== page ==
Amid the lockdown, Salma has been suspended by her employers and is yet to receive her pay. One morning when one of the families called her to take her due salary and do some chores, Salma rushed to work leaving three half-fed children at home.
Upon her return, she was greeted by her children with a hand-made card, made out of a torn page from a notebook, and a flower. The card, which had flowers sketched with a pencil, said "Tomake onek bhalobashi, Ma" (We love you a lot, mother)!
"This has been the best gift I ever got. I do not need diamonds or any other expensive items, this one card from my children is far more precious than anything material," she told this correspondent.
Salma never bothered about the special day. Why mothers would need a day for tributes, she often thought. But when her children made her feel special this year, Salma felt, for the first time, that her hard work has finally started to pay off.
Salma is a fighter. She wakes up at dawn, offers her prayers, and before going to work she cooks lunch for her children, washes the clothes and dishes, and cleans the house - a shanty in a slum near Badda.
She can never come back home before 6pm and the schedule repeats itself seven days a week. "After my husband's demise, I have struggled a lot to make ends meet. I have worked overtime for some extra cash so that I can send my kids to school," she told this correspondent.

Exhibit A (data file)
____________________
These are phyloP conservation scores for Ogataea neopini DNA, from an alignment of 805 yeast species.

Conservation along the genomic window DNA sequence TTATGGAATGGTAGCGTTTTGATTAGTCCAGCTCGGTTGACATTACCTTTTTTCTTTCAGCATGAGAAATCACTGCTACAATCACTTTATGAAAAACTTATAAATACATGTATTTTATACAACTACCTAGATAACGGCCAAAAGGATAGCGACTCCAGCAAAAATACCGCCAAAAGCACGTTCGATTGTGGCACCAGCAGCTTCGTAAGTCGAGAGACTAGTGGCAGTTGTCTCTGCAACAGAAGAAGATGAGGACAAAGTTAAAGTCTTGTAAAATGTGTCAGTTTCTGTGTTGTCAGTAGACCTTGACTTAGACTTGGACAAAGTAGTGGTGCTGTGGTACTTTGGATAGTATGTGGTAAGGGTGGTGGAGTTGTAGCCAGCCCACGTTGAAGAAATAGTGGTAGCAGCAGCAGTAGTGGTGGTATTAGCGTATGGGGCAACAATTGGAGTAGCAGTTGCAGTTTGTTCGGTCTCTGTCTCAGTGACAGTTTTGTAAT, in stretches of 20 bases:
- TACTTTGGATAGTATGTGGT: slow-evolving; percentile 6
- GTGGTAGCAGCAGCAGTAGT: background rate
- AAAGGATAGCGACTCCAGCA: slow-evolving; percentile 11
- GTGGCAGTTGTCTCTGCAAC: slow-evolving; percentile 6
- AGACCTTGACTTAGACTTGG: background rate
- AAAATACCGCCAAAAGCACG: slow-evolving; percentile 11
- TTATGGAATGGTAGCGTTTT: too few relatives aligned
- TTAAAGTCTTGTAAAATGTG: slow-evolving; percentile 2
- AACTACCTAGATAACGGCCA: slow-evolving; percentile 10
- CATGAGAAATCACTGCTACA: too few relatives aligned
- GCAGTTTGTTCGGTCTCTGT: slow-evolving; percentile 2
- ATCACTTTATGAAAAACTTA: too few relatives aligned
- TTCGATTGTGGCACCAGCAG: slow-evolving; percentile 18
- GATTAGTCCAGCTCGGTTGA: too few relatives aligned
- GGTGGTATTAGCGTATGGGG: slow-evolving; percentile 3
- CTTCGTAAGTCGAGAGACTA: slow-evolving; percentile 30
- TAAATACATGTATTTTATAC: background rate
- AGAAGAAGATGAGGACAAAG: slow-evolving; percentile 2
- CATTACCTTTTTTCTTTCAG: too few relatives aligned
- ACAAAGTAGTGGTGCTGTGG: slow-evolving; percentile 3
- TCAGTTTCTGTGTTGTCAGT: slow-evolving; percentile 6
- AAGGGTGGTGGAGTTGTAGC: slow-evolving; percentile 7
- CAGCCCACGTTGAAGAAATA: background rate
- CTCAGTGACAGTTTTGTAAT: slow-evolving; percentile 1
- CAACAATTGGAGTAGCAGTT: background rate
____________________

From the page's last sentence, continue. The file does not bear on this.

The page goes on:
There is little or no help when it comes to sharing responsibility in raising the children.
A key reason why many mothers drop out of their careers, despite being extremely efficient and full of potential, is because they have nobody to care for their children in their absence, Nasreen remarked.
In addition, not getting support from the husband, in-laws and other family members also makes it difficult for working mothers to keep pursuing careers, she added.
"Sometimes, family members refuse to help and put pressure on the women to leave their jobs," she said, adding, "Many families behave as if it is just the mother's responsibility to look after the children."
Nasreen said that by not being home, she had missed out on some of the loveliest moments of her little son growing up. "I was not home when he took his first steps and said his first words. If I had the facility, I would surely keep my son with me while I worked," she added.
Non-governmental organisation BRAC has solved the problem to a certain extent by opening a day-care centre at its Dhaka office, allowing both male and female staff to avail the service for their child aged up to five years. Grameenphone has the same facility for its staff. However, most offices do not have the facility.
"The private-sector should be more parent-friendly," Nasreen said, adding that more women will join the workforce with such inclusions.
"Motherhood is a blessing. They would need you when they are hungry, sad, scared, happy, excited, confused or just need attention. All you need to do is know what they are asking for," Nasreen said.
Family members should stand beside a woman and support her in playing the multiple roles she has embraced with time. That is how we will be able to build a more sustainable society and economy, Nasreen added.